The Alcázar of Seville (Spanish: Reales Alcázares de Sevilla) is the medieval royal palace of Seville. The complex has a long architectural history dating back to Moorish times and is still used today by the Spanish royal family as their official residence when they are in Seville.
COURTYARD OF THE ALCÁZAR, SEVILLE.
"Seville, gay Seville, with its colonnades,
And mosques and convent chimes and castanets,
And flashing eyes of Andalusian maids,
And Gothic towers and Moorish minarets,"
SUNG the poet, summing up in this musical stanza the characteristic attractions and beauties of the city which stay-at-home English folk, if any such now exist, connect with ideas of bullfights and Seville oranges.
Three principal architectural ornaments are the pride of the proud Sevillians, although within their circular walls, partly of Roman, partly of Moorish architecture, pierced with fifteen gates and strengthened by many towers, are so many objects of interest and historical association, that few who have visited the city have succeeded in making a complete investigation of its wealth of treasure. These three are the Cathedral, a strange mixture of Arabian, Gothic and Graeco-Roman architecture; the Giralda, a Moorish tower of exquisite beauty, which serves as a belfry to the cathedral; and the Alcázar, a deserted palace. The latter was probably built before the Alhambra of Granada by the Moorish kings of Andalusia, but on the expulsion of the Africans from thence by Pedro the Cruel, who was passionately fond of Saracen architecture, he so rebuilt and restored it in the original style that it is considered to be practically his work, and thus strangely enough, the Moorish work of a Gothic king.
Pedro used it as his royal palace until, in 1369, notwithstanding the in requited attempts of our own Black Prince to save him from the richly merited reward of a life of almost unexampled villainy and crime, he lost both his dishonored throne and his misspent life.
We cannot doubt that these vaulted cloisters, these marble balconies, once rang with the cries of his victims, whom neither natural relationship, gratitude, nor pity could restrain from the most unheard-of atrocities.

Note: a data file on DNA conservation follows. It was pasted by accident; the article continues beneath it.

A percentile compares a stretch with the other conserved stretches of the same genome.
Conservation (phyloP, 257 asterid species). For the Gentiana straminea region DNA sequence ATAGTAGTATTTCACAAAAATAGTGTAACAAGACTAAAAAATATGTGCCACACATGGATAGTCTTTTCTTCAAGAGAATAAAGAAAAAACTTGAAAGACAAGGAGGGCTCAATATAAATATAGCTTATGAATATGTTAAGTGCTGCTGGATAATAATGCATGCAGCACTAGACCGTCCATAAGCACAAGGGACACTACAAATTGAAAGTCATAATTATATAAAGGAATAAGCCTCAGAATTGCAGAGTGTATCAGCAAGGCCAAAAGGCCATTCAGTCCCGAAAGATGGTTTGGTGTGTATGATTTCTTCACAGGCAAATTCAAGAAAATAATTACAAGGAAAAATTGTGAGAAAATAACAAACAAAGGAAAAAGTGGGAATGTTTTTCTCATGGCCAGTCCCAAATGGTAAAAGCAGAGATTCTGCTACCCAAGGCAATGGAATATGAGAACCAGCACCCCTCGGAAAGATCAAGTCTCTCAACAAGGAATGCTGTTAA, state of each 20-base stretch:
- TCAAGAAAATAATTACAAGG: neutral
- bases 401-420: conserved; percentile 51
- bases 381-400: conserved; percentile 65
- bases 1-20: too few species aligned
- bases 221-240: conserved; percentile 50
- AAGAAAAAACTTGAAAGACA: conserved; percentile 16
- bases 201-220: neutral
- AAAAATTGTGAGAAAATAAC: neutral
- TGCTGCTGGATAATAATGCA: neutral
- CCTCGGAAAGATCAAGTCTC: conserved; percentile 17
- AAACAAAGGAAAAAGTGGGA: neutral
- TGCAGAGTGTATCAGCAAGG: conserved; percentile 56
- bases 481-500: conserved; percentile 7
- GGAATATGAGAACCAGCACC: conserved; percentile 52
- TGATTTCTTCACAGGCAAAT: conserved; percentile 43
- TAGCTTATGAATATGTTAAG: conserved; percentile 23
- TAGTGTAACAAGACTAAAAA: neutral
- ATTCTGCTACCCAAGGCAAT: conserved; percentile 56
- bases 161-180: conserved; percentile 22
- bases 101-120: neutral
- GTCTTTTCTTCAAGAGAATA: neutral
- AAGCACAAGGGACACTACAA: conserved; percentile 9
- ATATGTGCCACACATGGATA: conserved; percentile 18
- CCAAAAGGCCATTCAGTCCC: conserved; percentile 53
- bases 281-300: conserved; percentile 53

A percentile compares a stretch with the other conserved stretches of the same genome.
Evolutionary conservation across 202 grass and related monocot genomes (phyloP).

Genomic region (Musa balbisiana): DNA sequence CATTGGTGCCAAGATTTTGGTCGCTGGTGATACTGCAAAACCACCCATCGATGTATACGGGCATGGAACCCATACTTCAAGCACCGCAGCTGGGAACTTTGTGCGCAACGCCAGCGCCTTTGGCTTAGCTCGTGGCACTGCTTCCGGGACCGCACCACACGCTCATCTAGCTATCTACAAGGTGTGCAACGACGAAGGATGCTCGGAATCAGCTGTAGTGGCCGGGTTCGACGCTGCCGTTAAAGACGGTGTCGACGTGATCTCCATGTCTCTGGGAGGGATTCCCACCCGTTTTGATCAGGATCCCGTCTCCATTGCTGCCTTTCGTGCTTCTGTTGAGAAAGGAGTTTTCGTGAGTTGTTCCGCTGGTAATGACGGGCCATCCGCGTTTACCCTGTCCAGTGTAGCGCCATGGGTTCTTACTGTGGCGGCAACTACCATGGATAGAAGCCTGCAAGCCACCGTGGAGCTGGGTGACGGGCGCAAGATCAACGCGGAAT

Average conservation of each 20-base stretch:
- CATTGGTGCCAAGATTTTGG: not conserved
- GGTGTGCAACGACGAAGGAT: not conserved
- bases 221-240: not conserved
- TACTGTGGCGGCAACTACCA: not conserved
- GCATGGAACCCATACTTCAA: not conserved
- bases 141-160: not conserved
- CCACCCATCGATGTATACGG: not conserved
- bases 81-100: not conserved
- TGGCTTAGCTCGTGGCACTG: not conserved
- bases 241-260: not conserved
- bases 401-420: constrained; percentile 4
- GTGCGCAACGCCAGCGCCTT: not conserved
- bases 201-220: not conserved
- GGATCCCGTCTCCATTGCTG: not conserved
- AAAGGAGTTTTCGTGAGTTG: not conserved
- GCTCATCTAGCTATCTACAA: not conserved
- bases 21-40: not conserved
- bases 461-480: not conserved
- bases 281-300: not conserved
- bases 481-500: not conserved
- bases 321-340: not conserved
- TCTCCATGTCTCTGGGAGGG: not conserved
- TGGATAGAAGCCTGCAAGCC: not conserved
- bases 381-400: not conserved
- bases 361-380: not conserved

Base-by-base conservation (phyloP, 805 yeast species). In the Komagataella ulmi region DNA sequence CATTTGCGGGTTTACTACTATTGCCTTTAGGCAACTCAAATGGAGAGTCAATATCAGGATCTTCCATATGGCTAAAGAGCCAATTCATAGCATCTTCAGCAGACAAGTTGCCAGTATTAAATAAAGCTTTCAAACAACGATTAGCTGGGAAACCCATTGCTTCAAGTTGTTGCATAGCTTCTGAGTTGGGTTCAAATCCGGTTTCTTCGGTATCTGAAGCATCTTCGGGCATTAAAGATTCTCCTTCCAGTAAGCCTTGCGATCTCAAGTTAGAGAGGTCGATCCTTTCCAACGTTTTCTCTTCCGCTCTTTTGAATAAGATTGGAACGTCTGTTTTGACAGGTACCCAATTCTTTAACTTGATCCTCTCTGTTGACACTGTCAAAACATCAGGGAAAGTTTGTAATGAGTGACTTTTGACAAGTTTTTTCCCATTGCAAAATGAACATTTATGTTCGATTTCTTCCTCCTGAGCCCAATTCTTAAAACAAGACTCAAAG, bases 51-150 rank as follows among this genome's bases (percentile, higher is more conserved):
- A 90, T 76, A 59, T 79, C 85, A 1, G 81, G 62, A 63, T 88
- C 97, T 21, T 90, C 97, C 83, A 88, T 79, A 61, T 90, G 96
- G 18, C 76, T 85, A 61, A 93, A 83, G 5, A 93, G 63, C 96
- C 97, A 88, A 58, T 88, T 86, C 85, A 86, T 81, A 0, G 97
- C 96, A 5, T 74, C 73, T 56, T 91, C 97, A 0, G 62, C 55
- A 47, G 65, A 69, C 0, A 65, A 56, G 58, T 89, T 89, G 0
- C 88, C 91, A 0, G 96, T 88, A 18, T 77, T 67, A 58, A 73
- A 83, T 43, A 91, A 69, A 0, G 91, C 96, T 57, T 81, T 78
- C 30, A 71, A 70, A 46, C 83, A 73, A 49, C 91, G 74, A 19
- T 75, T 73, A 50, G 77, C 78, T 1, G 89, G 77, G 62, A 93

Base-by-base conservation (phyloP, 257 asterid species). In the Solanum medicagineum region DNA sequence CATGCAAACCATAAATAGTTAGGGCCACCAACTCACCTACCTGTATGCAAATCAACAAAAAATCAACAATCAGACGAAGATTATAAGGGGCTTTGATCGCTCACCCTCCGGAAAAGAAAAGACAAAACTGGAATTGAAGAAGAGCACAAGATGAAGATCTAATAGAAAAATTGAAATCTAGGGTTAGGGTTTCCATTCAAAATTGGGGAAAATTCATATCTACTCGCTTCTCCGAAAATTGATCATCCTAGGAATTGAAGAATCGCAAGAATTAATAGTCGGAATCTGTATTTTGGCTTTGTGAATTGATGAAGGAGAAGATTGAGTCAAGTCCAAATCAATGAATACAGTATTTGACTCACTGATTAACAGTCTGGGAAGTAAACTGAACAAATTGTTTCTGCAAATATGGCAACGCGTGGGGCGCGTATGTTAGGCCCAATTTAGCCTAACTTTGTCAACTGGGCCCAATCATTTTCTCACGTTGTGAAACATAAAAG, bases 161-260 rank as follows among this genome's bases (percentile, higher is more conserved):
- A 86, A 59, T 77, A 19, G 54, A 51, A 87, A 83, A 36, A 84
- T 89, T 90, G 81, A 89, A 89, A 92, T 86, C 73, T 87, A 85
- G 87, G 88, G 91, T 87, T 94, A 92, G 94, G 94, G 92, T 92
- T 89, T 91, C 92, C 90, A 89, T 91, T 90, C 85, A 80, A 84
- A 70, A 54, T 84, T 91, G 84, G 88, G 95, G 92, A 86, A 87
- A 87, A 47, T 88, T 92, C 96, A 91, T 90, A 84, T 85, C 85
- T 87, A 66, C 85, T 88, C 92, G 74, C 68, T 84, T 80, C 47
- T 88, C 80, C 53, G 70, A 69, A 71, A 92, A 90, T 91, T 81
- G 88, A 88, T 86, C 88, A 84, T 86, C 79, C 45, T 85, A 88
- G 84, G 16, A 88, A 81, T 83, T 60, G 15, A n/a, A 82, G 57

The Alcázar consists of a large hall, forty-five feet square and about one hundred and thirty feet in height, called the Sala de los Embajadores, or Hall of the Ambassadors, which the accompanying photograph places vividly before us; in its beauty of tracery and design, rivaling, if not surpassing, the arabesques of the Alhambra.
The pavement is of marble, the ceiling is painted blue and gold, and the panelling of the wainscots is formed of painted tiles. It is impossible to describe it with any success, for the exquisite details are innumerable, and the spectator is dazzled by all that meets his eyes in whatever direction he may turn them. One can only ask the reader to imagine the arabesques, so exquisitely delineated in the photograph, to be colored with the azures and scarlets, the emeralds and gilding from the wings of tropic humming birds, that he may have some faint idea of the sensations produced by the sight of the marvelous work.
The gardens around the palace are very beautiful, and adorned with numerous and hidden fountains, of which the traveller must be aware if he would not wish to experience their cooling influences. The Alcázar presents a delightful contrast to the cathedral, which cannot fail to strike the spectator: there all is gloom, mystery, solemn magnificence, and massive grandeur; here all is lightness, graceful elegance, and sparkling colour. It is difficult to imagine that that is the great Christian Church, this the scene of deeds of treachery and malice.
No one can gaze into the photograph before us without being transported into a new world of thought and feeling. The Moors of Africa were no barbarians, to be repulsed with force and kept under with fraud, but men of talent, originality, and cultivation far beyond their conquerors, and to them we owe, as the names imply by their Arabic derivation, the arts of algebra and alchemy, since merged into chemistry-and to them we trace the numerals used in our counting-houses and in our schools and in every department of life; and thus in the charming arrangement of multiplied detail, beautiful in its regularity, boundless in its profusion, the national mind of those lofty-browed Saracens opens before us. Yes, clear indeed were the heads of those swarthy infidels, sharp their swords, bright their eyes flashing on Christian gold and Christian maidens; but the picture before us tells the tale of their conquest and expulsion, and should recall the memories of warfare, which, like that of the Israelites with the inhabitants of the land, has made Spain in great measure what it has been, and may be even now influencing the fortunes of that still unhappy country.
Descriptive Article by Francis C. Naish. Photographed by Stuart.
Source: Treasure spots of the world: a selection of the chief beauties and wonders of nature and art by Walter Bentley Woodbury (1834-1885); Francis Clement Naish. London: Ward, Lock, and Tyler, Paternoster Row, 1875.